Life With A Scared Dog

Mar 6 / Sally Gutteridge
If you live with a fearful dog it can be easy to assume that your dog is always scared, leaving you feeling that you can’t possibly tackle all those problems and a case of strong overwhelm. Like every problem though, this can be broken down into careful understanding and every problem in smaller chunks looks far less overpowering. To fully understand where fear like behaviour fits into your dog’s personality, lets define a couple of terms.

Fear is an emotional response to something (which the dog sees as danger) in the environment. Fear occurs at the moment the scary thing appears and starts to reverse when the dog is no longer exposed to it. A trigger of fear can pass through any of the senses, for example fear of sound can occur even if nothing in the visual environment changes. Fear usually occurs to a sensory trigger. Extreme fearfulness in dogs is quite rare, but it does exist – it means that the dog gets very scared of anything that may be in the environment at any time and is distressing to see.

Anxiety is different to fear. The anxious dog doesn’t need to be in the presence of a trigger to experience anxiety because anxiety is the expectation of danger. This means a dog can be anxious all the time, because he is expecting something bad to happen.

Stress is the physiological response to fear and/or anxiety. The stress response begins as a response to danger, whether real or perceived by the dog. When the body responds to stress, it is readying the dog to take flight. This is the first choice and the dog’s whole body is trying to run away in response to his mind shouting about the imminent threat. If flight isn’t possible (for example if the dog is on a lead – or has learned that he can’t run away from scary things) he might show a fight response (barking and looking big enough to scare the threat away) If he’s learned that neither of the previous two work – the dog might show emotional shut-down as a response to stress (freeze/hope the threat passes quickly or take what’s coming and hope he survives)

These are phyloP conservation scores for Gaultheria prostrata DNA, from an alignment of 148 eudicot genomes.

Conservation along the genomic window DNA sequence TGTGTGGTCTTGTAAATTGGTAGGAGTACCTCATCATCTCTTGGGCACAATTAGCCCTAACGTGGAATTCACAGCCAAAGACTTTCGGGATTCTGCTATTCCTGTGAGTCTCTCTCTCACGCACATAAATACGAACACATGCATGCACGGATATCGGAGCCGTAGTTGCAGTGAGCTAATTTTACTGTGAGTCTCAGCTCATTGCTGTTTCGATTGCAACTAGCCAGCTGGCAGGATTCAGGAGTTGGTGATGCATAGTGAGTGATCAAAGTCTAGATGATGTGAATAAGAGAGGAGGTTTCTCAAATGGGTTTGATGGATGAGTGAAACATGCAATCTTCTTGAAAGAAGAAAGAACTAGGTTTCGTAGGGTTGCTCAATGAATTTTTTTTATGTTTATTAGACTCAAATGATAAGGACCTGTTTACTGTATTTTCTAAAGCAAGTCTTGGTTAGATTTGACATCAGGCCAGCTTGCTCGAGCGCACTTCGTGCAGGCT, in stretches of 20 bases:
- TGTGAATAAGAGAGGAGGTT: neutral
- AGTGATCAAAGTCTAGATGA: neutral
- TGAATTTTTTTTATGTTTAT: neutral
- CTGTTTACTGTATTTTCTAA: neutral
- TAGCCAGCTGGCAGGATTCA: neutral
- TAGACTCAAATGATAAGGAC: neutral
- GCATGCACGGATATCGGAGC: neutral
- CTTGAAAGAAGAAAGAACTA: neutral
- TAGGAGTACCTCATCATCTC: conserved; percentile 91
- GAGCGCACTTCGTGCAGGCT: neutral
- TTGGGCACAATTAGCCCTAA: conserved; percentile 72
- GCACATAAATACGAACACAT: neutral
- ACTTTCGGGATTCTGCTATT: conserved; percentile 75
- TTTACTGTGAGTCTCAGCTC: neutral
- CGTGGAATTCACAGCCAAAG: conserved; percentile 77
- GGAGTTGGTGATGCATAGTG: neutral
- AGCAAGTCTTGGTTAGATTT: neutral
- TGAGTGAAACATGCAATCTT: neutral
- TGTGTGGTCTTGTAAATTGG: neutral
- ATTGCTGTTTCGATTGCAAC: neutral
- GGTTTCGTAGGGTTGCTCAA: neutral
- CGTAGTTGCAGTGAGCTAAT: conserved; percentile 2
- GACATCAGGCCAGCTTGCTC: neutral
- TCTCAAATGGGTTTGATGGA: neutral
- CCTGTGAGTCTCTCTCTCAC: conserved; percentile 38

If you feel like your dog is scared of everything, it’s worth considering the points above and asking yourself if he does show the same fear behaviour all the time, or whether it ebbs and flows. The stress response is interesting because it goes fast forward in the presence of danger, but then when the danger is gone it regulates, rebalances and goes into reverse. Whether scared or recovering, the way your dog feels will be shown in will be shown in his behaviour. Signs of stress will increase when he is in fast forward to fear – such as lip licking, yawing, looking away, his hackles might go up and his body language will change growling. When it goes into reverse these things will slow down and eventually stop.

By watching carefully, you will be able to see small incremental changes in your dog’s body language, which will tell you what in the environment is causing his emotional response, and if no change is apparent, your dog could be suffering from anxiety. (Your vet might be able to help with that) Knowledge is power, when you begin to use (what I like to call) enlightened observation you will see your scared dog’s behaviour much more clearly, it will appear like the communication it is. Clarity will give you the power to offer the right kind of help to your dog, and assist him kindly to work through his fears and rebalance in what he could see as a very scary world.

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